The autoimmune protocol (AIP) diet is intended to help individuals identify, and remove foods that cause allergic or inflammatory reactions that may be interfering with their body’s natural functions.
These reactions include headaches, tiredness, cramps and soreness, thyroid disease, and arthritis. Unlike other diets, the AIP diet is not meant to be a long-term lifestyle change. The most restricted form of the diet is meant to be followed for only a limited time.
After following an extremely restricted diet, patients can slowly reintroduce foods to isolate and identify the ones that are harmful to them.
Basic Overview of the AIP Diet
The body’s immune system is how individuals fight off disease. The body recognizes bacteria and other foreign invaders, and attacks and rejects them. However, in some cases, the body can misidentify its own tissues as invaders and attack them as well.
This causes what is referred to as an autoimmune reaction, with symptoms such as harmful inflammation. One potential trigger for autoimmune reactions is eating the wrong kinds of foods.
The next few slides will give individuals a basic overview of the AIP diet, though it’s a good idea to talk to a doctor or nutritionist before starting the AIP diet.
Aims of the Autoimmune Protocol Diet
The principle behind the AIP diet is to strip an individual’s diet down to the most basic and natural foods. In this, it is very similar to the paleo diet, although even stricter.
Individuals then follow this limited diet until they start feeling their health improve, which signals the autoimmune reactions are stopping. This should be a minimum of thirty days, although six to eight weeks is more usual.
Once individuals are satisfied with their recovery, they can begin to reintroduce foods, although only one at a time and with at least three days’ delay between new foods so they can track potential reactions.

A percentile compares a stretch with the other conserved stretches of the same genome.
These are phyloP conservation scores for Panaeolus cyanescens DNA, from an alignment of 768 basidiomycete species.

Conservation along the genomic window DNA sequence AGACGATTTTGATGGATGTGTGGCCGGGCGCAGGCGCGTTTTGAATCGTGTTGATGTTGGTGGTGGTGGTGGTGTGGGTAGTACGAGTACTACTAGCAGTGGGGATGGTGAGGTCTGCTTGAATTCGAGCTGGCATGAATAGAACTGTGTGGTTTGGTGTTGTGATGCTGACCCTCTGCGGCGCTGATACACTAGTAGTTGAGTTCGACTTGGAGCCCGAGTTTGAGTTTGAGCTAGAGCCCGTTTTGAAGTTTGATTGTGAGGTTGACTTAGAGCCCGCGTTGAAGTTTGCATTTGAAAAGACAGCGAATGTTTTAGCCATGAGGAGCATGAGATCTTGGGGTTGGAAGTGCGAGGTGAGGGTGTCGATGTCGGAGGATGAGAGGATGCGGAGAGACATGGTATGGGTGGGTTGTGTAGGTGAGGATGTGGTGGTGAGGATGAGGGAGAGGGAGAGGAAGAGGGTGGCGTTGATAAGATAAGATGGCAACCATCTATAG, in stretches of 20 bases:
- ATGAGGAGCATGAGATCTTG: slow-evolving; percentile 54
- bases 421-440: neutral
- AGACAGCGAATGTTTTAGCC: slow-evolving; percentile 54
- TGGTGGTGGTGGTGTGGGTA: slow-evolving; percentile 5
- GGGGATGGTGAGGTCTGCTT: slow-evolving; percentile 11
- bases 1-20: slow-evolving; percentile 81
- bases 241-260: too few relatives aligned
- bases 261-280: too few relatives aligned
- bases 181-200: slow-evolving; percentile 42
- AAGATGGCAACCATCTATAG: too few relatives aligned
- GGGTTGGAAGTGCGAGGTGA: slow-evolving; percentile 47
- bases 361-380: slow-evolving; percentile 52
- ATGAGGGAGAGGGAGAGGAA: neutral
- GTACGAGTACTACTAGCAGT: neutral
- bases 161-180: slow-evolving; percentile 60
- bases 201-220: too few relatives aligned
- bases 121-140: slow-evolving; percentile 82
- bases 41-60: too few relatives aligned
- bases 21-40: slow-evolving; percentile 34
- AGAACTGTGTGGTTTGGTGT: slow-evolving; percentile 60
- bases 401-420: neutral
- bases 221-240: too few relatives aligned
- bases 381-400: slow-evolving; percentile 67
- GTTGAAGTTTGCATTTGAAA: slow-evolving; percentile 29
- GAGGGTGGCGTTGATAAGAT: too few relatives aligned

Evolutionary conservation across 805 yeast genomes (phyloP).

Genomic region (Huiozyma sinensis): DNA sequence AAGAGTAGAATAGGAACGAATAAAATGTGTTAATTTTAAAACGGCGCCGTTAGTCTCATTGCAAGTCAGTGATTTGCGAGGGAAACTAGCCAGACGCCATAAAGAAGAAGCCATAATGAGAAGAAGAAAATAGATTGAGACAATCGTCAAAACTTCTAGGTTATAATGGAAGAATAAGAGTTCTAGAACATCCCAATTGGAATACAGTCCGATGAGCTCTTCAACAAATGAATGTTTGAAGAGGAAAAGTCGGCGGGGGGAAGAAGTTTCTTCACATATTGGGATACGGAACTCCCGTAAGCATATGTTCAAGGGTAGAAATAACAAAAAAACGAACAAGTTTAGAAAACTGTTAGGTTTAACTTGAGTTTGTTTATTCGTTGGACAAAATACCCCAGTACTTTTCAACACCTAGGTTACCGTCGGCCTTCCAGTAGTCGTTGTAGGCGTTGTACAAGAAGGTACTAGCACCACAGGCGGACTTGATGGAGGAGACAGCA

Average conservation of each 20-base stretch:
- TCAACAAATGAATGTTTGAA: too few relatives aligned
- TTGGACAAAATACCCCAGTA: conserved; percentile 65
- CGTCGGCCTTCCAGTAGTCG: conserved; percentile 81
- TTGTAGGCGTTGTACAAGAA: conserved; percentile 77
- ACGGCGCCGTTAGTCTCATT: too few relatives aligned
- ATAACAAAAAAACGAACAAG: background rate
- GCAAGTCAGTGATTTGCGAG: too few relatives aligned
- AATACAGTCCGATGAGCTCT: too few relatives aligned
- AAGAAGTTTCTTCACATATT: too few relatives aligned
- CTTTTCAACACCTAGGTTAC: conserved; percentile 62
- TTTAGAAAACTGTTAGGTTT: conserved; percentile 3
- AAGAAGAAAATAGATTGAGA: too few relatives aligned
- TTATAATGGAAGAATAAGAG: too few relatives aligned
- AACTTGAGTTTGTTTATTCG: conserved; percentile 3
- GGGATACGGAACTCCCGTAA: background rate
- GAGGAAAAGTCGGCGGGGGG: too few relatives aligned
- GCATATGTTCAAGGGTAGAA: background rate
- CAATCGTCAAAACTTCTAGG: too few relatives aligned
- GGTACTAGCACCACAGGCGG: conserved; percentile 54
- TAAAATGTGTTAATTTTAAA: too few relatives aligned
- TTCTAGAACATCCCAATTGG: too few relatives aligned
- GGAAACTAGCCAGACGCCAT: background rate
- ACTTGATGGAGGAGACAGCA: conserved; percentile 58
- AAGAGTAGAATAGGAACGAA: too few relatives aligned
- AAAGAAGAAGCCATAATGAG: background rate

One of the aims of the AIP diet is by following this procedure, individuals should be able to discover which foods trigger their autoimmune attacks and eliminate them permanently from their diet, leading to improved overall health.
Food to Eat on the AIP Diet
Like the paleo diet, the AIP diet emphasizes natural foods, especially those high in protein and low in carbohydrates. When selecting food to eat on the AIP diet, individuals should avoid anything high-carb or overly processed.
The basic AIP diet is heavy on protein and fat in the form of meat, poultry, and seafood, as well as certain kinds of vegetables. Fruit is allowed, although only in limited quantities. Cooking oil is allowed if it’s a healthy fat, such as olive or coconut oil. Flour should be non-grain-based, such as coconut or cassava.
Vinegar and fermented foods such as yogurt, kefir, and kombucha are acceptable if they are not dairy-based and have no added sugar. Food chosen should be organic, free-range, and/or grass-fed, as much as possible.
Foods to Avoid on the AIP Diet
The list of foods to avoid on the AIP diet may seem intimidating, but individuals should remember these aren’t meant to be permanent restrictions. Once again similar to the paleo diet, the autoimmune protocol diet bans dairy, grains, and legumes.
However, the autoimmune protocol diet goes further: eggs, nuts and seeds, and spices, which are usually okay on the paleo diet, are forbidden by the AIP diet.
Individuals are also expected to avoid nightshade-related vegetables, such as tomatoes, potatoes, peppers, and eggplants. Alcohol and coffee are forbidden.
Foods with added sugar or high-fructose corn syrup are not permitted, and even sugar-alternative sweeteners such as stevia are not allowed (although small amounts of honey or maple syrup for sweetening are okay).
Effectiveness of the Autoimmune Protocol Diet
The restrictive nature is one of the main challenges to the effectiveness of the AIP diet. It’s hard for most individuals to stick to, even if only for two months. This is why physician or nutritionist support is recommended.
Since the autoimmune protocol diet is so restrictive, it’s very important for individuals to monitor what they’re eating and make sure they’re getting all the nutrients they need, through supplements if necessary.
Many individuals who do manage to stick it out report feeling improved health as their autoimmune inflammation recedes: clearer skin, more energy, less pain, and less dependence on medicines.
If inflammation is a concern, the AIP diet may be a way to help individuals identify and eliminate potential health threats in everyday foods.
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